In understanding and accepting your in-laws

James - Lompoc, California
Entered on April 3, 2008
Age Group: 18 - 30
Themes: family, tolerance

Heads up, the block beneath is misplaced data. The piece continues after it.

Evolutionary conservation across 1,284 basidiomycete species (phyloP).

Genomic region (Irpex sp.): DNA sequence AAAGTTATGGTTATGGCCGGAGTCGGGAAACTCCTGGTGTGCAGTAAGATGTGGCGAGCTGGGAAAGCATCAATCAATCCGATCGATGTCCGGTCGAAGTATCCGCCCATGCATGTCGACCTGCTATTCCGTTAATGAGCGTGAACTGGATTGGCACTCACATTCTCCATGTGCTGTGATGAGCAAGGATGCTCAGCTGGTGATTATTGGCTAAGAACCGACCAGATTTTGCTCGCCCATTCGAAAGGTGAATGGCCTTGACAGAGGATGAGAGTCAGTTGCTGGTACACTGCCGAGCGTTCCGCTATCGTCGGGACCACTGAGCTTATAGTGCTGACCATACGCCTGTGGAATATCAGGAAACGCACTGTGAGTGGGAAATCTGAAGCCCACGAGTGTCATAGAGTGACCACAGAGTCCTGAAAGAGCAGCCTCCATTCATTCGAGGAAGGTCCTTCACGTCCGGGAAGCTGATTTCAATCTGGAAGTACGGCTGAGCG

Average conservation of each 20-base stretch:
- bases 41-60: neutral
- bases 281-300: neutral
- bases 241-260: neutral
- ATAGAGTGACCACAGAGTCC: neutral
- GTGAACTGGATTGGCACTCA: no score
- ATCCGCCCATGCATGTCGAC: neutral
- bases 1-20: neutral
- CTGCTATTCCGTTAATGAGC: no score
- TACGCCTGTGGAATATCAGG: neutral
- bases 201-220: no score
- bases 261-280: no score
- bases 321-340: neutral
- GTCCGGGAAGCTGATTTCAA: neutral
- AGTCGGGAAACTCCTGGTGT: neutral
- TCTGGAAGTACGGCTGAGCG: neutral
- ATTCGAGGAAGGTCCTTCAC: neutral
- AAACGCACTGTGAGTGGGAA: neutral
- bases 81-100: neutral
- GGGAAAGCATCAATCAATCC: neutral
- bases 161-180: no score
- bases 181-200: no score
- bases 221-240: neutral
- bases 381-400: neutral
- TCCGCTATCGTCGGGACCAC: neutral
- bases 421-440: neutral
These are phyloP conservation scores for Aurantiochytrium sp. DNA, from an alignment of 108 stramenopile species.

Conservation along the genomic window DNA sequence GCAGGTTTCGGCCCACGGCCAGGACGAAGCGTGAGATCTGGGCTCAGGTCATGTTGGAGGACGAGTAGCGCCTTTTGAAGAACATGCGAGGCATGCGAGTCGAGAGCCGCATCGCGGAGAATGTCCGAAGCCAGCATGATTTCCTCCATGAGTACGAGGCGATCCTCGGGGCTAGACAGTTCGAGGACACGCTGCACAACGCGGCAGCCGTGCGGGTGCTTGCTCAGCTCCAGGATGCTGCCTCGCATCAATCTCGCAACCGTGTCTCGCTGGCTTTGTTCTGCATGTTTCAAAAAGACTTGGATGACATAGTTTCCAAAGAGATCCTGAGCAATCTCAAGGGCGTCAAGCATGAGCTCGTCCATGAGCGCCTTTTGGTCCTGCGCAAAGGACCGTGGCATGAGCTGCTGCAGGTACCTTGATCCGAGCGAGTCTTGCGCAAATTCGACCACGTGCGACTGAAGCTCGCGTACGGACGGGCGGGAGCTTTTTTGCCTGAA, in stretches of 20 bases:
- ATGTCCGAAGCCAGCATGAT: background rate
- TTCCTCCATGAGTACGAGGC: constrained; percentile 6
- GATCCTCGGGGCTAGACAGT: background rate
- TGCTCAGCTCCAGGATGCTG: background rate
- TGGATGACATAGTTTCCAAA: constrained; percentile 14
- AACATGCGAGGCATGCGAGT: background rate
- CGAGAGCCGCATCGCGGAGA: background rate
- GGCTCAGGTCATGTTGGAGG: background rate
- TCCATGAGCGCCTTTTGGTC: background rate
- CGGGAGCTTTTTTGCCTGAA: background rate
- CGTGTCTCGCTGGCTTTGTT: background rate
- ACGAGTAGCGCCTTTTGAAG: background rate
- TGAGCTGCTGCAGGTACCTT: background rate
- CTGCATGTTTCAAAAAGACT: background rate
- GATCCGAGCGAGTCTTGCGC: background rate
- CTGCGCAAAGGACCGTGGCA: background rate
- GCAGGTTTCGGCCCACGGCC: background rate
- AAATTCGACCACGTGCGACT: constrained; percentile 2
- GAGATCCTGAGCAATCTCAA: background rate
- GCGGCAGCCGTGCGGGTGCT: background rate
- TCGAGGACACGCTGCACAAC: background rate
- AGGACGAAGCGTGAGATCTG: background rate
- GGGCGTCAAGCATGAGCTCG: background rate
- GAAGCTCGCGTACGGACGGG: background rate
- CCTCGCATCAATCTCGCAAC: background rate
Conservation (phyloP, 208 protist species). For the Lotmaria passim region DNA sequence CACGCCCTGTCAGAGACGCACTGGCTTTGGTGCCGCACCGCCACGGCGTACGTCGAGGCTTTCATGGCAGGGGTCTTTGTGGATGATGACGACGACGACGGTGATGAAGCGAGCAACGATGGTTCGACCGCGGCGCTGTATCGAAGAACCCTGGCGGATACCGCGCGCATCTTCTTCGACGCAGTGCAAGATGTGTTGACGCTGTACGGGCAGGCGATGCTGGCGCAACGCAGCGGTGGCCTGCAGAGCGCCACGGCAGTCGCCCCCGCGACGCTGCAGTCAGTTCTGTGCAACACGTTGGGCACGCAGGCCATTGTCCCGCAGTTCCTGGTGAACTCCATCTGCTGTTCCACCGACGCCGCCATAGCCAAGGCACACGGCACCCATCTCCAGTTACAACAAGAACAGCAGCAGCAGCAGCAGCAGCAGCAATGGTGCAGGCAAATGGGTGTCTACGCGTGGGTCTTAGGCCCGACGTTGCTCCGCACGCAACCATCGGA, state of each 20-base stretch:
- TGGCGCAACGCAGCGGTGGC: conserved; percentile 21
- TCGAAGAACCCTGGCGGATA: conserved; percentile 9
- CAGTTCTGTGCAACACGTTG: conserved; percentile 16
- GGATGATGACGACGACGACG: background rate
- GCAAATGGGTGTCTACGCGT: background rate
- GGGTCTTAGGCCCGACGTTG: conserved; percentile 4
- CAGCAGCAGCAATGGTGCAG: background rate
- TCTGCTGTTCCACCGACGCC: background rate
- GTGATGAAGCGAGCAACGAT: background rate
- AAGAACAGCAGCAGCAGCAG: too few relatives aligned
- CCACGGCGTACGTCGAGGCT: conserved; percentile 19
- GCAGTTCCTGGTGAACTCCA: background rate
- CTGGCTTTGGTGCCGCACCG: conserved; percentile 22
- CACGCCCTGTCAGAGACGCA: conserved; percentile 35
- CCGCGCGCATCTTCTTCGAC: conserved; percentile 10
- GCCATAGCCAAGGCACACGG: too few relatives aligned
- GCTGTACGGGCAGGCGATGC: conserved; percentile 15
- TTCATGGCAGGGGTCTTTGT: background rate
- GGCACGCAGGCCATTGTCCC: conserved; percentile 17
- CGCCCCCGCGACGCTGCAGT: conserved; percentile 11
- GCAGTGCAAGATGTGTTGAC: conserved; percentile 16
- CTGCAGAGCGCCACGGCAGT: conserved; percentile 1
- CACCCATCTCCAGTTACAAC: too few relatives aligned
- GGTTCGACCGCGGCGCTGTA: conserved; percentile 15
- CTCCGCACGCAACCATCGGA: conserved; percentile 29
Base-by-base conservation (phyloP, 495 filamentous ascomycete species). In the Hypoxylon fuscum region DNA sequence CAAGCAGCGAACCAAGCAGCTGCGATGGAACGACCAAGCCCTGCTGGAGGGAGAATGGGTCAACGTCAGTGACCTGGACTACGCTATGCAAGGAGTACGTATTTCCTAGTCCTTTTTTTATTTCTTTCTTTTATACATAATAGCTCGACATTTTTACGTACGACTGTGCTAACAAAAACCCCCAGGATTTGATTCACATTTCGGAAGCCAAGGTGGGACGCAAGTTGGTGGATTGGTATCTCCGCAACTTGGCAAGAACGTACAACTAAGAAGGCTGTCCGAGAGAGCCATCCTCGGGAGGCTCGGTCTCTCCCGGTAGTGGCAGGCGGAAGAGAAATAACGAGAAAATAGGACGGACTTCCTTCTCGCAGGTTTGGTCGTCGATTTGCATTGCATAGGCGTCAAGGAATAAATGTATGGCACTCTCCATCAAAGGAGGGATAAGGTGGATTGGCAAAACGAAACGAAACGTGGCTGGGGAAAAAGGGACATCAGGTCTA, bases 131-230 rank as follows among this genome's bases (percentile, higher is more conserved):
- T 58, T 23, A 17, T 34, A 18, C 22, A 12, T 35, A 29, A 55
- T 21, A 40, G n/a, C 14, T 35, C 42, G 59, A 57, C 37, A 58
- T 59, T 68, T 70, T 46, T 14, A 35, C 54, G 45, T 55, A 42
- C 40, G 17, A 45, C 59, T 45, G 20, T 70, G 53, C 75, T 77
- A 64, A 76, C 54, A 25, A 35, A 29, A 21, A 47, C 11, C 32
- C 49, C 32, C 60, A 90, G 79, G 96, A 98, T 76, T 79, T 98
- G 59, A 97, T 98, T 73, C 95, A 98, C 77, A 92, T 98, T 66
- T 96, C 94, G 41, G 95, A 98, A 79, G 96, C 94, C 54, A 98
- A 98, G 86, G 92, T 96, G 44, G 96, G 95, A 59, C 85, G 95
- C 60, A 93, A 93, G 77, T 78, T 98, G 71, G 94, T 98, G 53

My wife was born and raised in a small town in the central valley. Her upbringing and family are different; different from mine. We are both in our mid-twenties and have one child who is one year old. My father-in-law, Rudy, is one unique individual. He can talk for hours and hours about his military life. He is the youngest of seven children, served twenty years in the Philippine Navy, married my mother-in-law in his forties, immigrated to the USA soon after, had two children, worked as a custodian at Longs Drugs for twenty-five years, and just recently blew out 70 candles on his birthday cake at a Chinese buffet. My mother-in-law, Maxie, is the typical housewife, who puts everybody before herself, serves you your food, washes your clothes (even her 28 year old daughter’s clothes), cooks all of the meals, especially for Buster – the spoiled cockashit (cocker spaniel, chihuahua and shih-tzu mix). She is always the last to go to bed as she picks up after everybody, does the dishes, etc. She is a wonder woman! Now, Michelle, my sister-in-law is not your typical twenty-eight year old. She recently graduated with her Bachelor’s degree in Biological Science, however, she doesn’t apply it. One of her first jobs out of high school was working as a Certified Nursing Assistant (CNA). Well, let’s just say that she is still employed at that same place and in that same position. She still lives at home and I don’t believe she will ever decide to leave. She will bend over backwards to help anybody that she knows, especially her family, but sometimes overlooks herself. She is a gambler! Did I mention the whole family is? Table Mountain Casino is their time share. Anyway, what I’m getting at is that however complicated my in-laws were, I realized I couldn’t change their behavior. I accepted them for who they are and it made the realationship better.